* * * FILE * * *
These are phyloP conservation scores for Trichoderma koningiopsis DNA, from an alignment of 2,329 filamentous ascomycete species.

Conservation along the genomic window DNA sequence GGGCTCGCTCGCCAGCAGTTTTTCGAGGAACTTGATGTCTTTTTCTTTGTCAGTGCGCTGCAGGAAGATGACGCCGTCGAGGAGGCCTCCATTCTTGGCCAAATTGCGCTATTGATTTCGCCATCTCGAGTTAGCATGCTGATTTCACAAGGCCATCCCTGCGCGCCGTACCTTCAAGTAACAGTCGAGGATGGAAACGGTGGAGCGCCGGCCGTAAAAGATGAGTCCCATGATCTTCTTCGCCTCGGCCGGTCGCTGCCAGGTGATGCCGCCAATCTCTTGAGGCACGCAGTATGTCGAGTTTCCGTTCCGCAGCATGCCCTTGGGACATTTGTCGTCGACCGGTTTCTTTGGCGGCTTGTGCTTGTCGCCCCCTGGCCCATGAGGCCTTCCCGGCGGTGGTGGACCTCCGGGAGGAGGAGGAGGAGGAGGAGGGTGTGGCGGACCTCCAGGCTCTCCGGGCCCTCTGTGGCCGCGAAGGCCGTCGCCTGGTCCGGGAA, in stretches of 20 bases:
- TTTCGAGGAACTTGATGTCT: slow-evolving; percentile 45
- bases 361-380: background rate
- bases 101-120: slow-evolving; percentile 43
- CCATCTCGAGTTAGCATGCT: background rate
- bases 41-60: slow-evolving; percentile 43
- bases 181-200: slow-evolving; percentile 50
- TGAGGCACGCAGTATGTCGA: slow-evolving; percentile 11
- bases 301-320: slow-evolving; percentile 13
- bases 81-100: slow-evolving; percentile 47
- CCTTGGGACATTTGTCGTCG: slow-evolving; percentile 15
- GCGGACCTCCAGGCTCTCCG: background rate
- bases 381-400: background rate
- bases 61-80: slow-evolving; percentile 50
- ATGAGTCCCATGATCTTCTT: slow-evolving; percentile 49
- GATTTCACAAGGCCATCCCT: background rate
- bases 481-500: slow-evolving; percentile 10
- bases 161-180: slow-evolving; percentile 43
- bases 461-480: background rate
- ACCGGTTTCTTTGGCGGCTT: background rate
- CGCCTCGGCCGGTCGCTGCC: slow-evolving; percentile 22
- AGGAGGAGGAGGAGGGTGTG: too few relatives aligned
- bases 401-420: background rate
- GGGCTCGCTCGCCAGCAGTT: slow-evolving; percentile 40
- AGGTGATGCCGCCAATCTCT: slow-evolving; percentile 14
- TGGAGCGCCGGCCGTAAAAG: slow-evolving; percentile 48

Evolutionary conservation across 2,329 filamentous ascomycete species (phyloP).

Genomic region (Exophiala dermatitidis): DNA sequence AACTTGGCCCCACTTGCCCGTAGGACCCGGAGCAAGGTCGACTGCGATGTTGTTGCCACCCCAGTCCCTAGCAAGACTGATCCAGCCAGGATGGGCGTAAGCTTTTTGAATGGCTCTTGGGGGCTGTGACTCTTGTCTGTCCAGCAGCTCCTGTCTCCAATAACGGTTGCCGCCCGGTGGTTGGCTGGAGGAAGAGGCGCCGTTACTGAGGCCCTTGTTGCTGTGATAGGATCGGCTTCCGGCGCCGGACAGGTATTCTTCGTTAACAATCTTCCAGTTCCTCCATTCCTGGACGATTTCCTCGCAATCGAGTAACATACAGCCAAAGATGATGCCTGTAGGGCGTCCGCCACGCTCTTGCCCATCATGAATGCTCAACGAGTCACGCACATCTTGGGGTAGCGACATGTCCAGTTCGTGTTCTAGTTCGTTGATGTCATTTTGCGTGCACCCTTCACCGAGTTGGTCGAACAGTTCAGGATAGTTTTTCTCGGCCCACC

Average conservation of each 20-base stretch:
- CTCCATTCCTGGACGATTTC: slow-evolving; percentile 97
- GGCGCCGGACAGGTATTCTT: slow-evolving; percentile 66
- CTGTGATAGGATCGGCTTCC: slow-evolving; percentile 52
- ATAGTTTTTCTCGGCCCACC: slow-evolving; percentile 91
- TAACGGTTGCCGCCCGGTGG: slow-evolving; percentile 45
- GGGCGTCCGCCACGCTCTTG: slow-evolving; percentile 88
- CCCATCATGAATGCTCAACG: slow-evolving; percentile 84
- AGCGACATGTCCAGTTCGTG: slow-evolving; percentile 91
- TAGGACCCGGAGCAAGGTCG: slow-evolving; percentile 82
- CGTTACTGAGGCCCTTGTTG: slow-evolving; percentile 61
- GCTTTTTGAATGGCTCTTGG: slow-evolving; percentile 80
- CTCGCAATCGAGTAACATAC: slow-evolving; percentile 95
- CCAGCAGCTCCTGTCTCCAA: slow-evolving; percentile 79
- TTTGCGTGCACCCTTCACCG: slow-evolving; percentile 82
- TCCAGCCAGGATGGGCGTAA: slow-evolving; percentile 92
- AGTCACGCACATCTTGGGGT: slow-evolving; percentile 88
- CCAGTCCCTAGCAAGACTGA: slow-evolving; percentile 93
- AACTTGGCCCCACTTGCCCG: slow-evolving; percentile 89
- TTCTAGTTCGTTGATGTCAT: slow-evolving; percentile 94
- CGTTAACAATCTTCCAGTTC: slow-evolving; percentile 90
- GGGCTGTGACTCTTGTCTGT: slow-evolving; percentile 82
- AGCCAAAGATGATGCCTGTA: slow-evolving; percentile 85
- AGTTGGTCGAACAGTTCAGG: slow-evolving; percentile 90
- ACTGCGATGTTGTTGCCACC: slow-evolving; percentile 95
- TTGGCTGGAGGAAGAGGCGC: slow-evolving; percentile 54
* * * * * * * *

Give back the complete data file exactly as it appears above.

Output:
These are phyloP conservation scores for Trichoderma koningiopsis DNA, from an alignment of 2,329 filamentous ascomycete species.

Conservation along the genomic window DNA sequence GGGCTCGCTCGCCAGCAGTTTTTCGAGGAACTTGATGTCTTTTTCTTTGTCAGTGCGCTGCAGGAAGATGACGCCGTCGAGGAGGCCTCCATTCTTGGCCAAATTGCGCTATTGATTTCGCCATCTCGAGTTAGCATGCTGATTTCACAAGGCCATCCCTGCGCGCCGTACCTTCAAGTAACAGTCGAGGATGGAAACGGTGGAGCGCCGGCCGTAAAAGATGAGTCCCATGATCTTCTTCGCCTCGGCCGGTCGCTGCCAGGTGATGCCGCCAATCTCTTGAGGCACGCAGTATGTCGAGTTTCCGTTCCGCAGCATGCCCTTGGGACATTTGTCGTCGACCGGTTTCTTTGGCGGCTTGTGCTTGTCGCCCCCTGGCCCATGAGGCCTTCCCGGCGGTGGTGGACCTCCGGGAGGAGGAGGAGGAGGAGGAGGGTGTGGCGGACCTCCAGGCTCTCCGGGCCCTCTGTGGCCGCGAAGGCCGTCGCCTGGTCCGGGAA, in stretches of 20 bases:
- TTTCGAGGAACTTGATGTCT: slow-evolving; percentile 45
- bases 361-380: background rate
- bases 101-120: slow-evolving; percentile 43
- CCATCTCGAGTTAGCATGCT: background rate
- bases 41-60: slow-evolving; percentile 43
- bases 181-200: slow-evolving; percentile 50
- TGAGGCACGCAGTATGTCGA: slow-evolving; percentile 11
- bases 301-320: slow-evolving; percentile 13
- bases 81-100: slow-evolving; percentile 47
- CCTTGGGACATTTGTCGTCG: slow-evolving; percentile 15
- GCGGACCTCCAGGCTCTCCG: background rate
- bases 381-400: background rate
- bases 61-80: slow-evolving; percentile 50
- ATGAGTCCCATGATCTTCTT: slow-evolving; percentile 49
- GATTTCACAAGGCCATCCCT: background rate
- bases 481-500: slow-evolving; percentile 10
- bases 161-180: slow-evolving; percentile 43
- bases 461-480: background rate
- ACCGGTTTCTTTGGCGGCTT: background rate
- CGCCTCGGCCGGTCGCTGCC: slow-evolving; percentile 22
- AGGAGGAGGAGGAGGGTGTG: too few relatives aligned
- bases 401-420: background rate
- GGGCTCGCTCGCCAGCAGTT: slow-evolving; percentile 40
- AGGTGATGCCGCCAATCTCT: slow-evolving; percentile 14
- TGGAGCGCCGGCCGTAAAAG: slow-evolving; percentile 48

Evolutionary conservation across 2,329 filamentous ascomycete species (phyloP).

Genomic region (Exophiala dermatitidis): DNA sequence AACTTGGCCCCACTTGCCCGTAGGACCCGGAGCAAGGTCGACTGCGATGTTGTTGCCACCCCAGTCCCTAGCAAGACTGATCCAGCCAGGATGGGCGTAAGCTTTTTGAATGGCTCTTGGGGGCTGTGACTCTTGTCTGTCCAGCAGCTCCTGTCTCCAATAACGGTTGCCGCCCGGTGGTTGGCTGGAGGAAGAGGCGCCGTTACTGAGGCCCTTGTTGCTGTGATAGGATCGGCTTCCGGCGCCGGACAGGTATTCTTCGTTAACAATCTTCCAGTTCCTCCATTCCTGGACGATTTCCTCGCAATCGAGTAACATACAGCCAAAGATGATGCCTGTAGGGCGTCCGCCACGCTCTTGCCCATCATGAATGCTCAACGAGTCACGCACATCTTGGGGTAGCGACATGTCCAGTTCGTGTTCTAGTTCGTTGATGTCATTTTGCGTGCACCCTTCACCGAGTTGGTCGAACAGTTCAGGATAGTTTTTCTCGGCCCACC

Average conservation of each 20-base stretch:
- CTCCATTCCTGGACGATTTC: slow-evolving; percentile 97
- GGCGCCGGACAGGTATTCTT: slow-evolving; percentile 66
- CTGTGATAGGATCGGCTTCC: slow-evolving; percentile 52
- ATAGTTTTTCTCGGCCCACC: slow-evolving; percentile 91
- TAACGGTTGCCGCCCGGTGG: slow-evolving; percentile 45
- GGGCGTCCGCCACGCTCTTG: slow-evolving; percentile 88
- CCCATCATGAATGCTCAACG: slow-evolving; percentile 84
- AGCGACATGTCCAGTTCGTG: slow-evolving; percentile 91
- TAGGACCCGGAGCAAGGTCG: slow-evolving; percentile 82
- CGTTACTGAGGCCCTTGTTG: slow-evolving; percentile 61
- GCTTTTTGAATGGCTCTTGG: slow-evolving; percentile 80
- CTCGCAATCGAGTAACATAC: slow-evolving; percentile 95
- CCAGCAGCTCCTGTCTCCAA: slow-evolving; percentile 79
- TTTGCGTGCACCCTTCACCG: slow-evolving; percentile 82
- TCCAGCCAGGATGGGCGTAA: slow-evolving; percentile 92
- AGTCACGCACATCTTGGGGT: slow-evolving; percentile 88
- CCAGTCCCTAGCAAGACTGA: slow-evolving; percentile 93
- AACTTGGCCCCACTTGCCCG: slow-evolving; percentile 89
- TTCTAGTTCGTTGATGTCAT: slow-evolving; percentile 94
- CGTTAACAATCTTCCAGTTC: slow-evolving; percentile 90
- GGGCTGTGACTCTTGTCTGT: slow-evolving; percentile 82
- AGCCAAAGATGATGCCTGTA: slow-evolving; percentile 85
- AGTTGGTCGAACAGTTCAGG: slow-evolving; percentile 90
- ACTGCGATGTTGTTGCCACC: slow-evolving; percentile 95
- TTGGCTGGAGGAAGAGGCGC: slow-evolving; percentile 54